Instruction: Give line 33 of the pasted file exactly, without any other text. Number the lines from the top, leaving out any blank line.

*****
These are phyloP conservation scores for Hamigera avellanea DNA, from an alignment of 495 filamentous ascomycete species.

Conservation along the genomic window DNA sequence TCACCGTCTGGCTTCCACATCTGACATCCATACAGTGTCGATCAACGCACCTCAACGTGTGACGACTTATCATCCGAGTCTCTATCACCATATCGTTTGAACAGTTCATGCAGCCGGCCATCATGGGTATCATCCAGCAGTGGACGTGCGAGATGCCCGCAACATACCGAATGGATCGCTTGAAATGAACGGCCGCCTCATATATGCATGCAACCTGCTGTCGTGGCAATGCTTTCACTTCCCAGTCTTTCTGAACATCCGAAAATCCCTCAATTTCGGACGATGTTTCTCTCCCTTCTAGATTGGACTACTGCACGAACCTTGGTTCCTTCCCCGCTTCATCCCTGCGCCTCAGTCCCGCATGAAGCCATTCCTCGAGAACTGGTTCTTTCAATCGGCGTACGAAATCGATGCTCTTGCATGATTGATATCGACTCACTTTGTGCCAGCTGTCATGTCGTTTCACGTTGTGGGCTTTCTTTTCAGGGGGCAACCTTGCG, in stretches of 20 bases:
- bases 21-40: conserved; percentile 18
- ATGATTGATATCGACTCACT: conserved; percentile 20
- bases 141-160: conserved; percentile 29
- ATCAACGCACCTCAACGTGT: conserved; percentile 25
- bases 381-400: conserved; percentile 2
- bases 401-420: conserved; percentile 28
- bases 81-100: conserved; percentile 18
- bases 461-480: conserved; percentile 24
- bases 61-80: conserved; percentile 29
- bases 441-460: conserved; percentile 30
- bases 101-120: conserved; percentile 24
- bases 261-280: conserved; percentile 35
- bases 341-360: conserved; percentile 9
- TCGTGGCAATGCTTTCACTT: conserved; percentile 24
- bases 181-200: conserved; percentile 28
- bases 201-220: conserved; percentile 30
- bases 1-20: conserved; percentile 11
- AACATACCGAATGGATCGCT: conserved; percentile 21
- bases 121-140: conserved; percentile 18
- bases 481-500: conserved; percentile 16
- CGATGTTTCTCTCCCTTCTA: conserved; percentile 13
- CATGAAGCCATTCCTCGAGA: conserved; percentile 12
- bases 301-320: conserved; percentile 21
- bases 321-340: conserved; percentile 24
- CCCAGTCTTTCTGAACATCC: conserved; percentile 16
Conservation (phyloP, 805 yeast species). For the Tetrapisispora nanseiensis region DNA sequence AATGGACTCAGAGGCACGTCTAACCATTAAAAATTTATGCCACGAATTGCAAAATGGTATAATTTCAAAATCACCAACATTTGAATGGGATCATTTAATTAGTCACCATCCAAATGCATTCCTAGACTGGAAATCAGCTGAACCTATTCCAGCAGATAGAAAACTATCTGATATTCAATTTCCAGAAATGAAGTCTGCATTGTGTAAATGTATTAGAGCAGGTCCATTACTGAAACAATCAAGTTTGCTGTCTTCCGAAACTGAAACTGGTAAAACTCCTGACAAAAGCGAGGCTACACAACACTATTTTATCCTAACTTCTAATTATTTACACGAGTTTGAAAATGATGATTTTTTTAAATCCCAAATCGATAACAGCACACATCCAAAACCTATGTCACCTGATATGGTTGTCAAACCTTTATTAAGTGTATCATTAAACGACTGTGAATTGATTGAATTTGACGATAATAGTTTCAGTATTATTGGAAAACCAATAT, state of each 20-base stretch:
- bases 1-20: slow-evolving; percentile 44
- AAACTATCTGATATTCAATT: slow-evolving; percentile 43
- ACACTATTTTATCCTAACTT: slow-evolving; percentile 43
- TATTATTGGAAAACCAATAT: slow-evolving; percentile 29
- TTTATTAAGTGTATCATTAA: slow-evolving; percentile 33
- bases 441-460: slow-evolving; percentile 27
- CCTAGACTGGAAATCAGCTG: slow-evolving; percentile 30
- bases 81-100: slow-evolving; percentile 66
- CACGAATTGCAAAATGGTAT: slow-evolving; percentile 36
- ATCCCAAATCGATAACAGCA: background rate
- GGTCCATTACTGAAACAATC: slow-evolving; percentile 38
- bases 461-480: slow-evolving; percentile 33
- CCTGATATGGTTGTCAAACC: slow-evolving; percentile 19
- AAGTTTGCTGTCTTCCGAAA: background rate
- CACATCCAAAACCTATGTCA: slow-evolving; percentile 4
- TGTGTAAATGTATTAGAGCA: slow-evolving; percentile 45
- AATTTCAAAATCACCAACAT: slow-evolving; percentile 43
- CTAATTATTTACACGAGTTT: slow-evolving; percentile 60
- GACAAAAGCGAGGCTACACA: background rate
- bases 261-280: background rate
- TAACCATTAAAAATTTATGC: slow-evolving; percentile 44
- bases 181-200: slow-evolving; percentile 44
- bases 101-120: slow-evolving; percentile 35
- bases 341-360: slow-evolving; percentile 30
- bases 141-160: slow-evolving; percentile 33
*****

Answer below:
- TTTATTAAGTGTATCATTAA: slow-evolving; percentile 33